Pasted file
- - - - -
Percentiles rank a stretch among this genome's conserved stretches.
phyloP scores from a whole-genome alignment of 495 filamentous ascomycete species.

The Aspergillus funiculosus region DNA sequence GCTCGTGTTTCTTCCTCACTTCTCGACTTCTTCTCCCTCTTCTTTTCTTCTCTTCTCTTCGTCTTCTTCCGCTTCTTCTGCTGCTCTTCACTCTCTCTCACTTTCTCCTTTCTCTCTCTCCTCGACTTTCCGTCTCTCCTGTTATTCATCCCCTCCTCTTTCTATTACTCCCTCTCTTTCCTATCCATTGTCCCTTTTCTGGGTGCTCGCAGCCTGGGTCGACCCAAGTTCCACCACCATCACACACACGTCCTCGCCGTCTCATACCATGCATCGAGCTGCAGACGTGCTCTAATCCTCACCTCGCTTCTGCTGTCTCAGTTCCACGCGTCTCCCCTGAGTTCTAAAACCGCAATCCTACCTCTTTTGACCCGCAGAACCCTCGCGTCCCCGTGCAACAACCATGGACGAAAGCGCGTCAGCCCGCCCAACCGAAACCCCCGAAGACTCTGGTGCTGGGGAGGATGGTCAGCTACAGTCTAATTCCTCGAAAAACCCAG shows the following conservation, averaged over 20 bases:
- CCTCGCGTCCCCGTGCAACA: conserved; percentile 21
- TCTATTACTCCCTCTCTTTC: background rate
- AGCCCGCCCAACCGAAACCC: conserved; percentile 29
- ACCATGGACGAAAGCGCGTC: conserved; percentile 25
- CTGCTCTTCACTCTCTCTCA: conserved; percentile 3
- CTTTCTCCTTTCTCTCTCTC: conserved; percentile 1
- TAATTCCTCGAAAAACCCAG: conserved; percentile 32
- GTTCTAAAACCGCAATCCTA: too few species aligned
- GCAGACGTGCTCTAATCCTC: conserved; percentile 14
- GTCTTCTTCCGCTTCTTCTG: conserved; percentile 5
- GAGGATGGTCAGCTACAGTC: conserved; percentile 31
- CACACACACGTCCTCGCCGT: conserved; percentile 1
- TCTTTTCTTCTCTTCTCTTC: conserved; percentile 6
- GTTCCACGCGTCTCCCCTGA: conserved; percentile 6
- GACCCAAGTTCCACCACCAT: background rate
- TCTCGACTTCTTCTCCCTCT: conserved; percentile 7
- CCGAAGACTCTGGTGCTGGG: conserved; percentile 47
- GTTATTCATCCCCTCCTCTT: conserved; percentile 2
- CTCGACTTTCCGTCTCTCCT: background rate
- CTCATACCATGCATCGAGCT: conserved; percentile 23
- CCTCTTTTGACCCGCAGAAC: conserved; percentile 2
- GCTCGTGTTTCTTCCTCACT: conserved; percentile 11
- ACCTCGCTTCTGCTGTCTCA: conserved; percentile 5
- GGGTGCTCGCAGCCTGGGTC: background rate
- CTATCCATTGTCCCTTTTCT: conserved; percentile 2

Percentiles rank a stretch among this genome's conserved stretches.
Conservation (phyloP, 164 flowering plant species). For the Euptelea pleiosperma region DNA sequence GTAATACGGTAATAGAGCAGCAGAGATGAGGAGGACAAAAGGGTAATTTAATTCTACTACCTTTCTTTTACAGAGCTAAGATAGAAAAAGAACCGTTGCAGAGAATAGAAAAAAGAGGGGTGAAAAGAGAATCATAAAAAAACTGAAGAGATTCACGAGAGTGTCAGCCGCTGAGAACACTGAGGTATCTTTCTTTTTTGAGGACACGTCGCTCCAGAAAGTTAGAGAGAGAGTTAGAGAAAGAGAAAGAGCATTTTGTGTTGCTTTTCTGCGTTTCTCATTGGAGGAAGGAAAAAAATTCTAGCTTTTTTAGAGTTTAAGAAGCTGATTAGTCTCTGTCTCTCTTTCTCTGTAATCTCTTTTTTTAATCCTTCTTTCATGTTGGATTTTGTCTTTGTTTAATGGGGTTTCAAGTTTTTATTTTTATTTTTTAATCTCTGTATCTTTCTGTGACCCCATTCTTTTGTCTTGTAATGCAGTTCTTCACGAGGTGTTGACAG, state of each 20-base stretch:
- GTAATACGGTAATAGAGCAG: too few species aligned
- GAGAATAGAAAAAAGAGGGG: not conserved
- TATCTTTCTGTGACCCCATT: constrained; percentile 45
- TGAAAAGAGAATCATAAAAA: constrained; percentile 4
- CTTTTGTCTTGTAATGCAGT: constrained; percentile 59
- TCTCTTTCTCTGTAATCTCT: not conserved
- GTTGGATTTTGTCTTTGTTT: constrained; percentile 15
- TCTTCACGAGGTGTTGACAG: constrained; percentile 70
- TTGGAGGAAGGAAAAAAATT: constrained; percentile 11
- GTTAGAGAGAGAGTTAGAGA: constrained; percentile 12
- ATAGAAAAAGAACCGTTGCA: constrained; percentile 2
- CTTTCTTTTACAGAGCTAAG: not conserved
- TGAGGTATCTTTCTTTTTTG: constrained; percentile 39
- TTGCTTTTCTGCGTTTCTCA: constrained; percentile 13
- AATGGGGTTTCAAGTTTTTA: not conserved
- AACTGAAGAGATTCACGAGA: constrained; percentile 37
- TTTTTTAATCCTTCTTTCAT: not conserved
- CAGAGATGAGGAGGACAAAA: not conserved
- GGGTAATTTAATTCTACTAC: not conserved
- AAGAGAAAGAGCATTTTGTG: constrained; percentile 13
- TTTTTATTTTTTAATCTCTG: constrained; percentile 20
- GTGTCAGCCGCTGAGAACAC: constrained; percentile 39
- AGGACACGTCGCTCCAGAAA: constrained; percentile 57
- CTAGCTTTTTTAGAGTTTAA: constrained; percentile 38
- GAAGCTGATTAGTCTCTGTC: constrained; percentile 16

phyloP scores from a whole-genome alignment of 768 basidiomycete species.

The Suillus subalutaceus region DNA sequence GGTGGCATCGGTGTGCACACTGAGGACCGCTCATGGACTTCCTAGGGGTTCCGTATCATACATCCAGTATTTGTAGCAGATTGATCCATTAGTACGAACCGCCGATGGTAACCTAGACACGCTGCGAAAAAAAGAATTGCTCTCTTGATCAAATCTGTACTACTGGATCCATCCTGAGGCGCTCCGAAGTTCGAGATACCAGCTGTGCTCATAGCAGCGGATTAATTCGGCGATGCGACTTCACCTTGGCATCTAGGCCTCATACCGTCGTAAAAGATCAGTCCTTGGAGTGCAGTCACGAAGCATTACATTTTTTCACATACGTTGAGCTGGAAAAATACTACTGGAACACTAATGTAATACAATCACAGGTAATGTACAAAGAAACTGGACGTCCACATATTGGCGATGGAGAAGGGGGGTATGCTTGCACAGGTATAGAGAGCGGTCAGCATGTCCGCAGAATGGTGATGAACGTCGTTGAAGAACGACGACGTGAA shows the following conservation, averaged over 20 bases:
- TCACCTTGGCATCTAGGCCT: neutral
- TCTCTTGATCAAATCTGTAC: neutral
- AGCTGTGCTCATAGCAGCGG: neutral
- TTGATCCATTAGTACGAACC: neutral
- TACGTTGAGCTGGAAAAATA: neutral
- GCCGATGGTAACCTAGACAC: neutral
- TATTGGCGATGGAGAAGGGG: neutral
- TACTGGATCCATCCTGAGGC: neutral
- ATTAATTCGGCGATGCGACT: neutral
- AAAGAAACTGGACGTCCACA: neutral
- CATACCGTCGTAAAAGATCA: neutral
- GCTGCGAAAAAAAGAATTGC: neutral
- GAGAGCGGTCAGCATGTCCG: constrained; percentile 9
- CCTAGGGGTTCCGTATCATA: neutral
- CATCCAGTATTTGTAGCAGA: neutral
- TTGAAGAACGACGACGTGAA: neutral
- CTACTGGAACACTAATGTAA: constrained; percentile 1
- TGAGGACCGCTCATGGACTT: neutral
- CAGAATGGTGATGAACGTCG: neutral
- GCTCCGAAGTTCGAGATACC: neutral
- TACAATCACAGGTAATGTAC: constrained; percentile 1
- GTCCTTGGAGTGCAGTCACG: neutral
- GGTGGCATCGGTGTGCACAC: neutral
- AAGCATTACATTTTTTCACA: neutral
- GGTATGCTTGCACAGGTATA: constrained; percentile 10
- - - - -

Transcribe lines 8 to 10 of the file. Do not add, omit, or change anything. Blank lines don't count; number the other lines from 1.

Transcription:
- CTGCTCTTCACTCTCTCTCA: conserved; percentile 3
- CTTTCTCCTTTCTCTCTCTC: conserved; percentile 1
- TAATTCCTCGAAAAACCCAG: conserved; percentile 32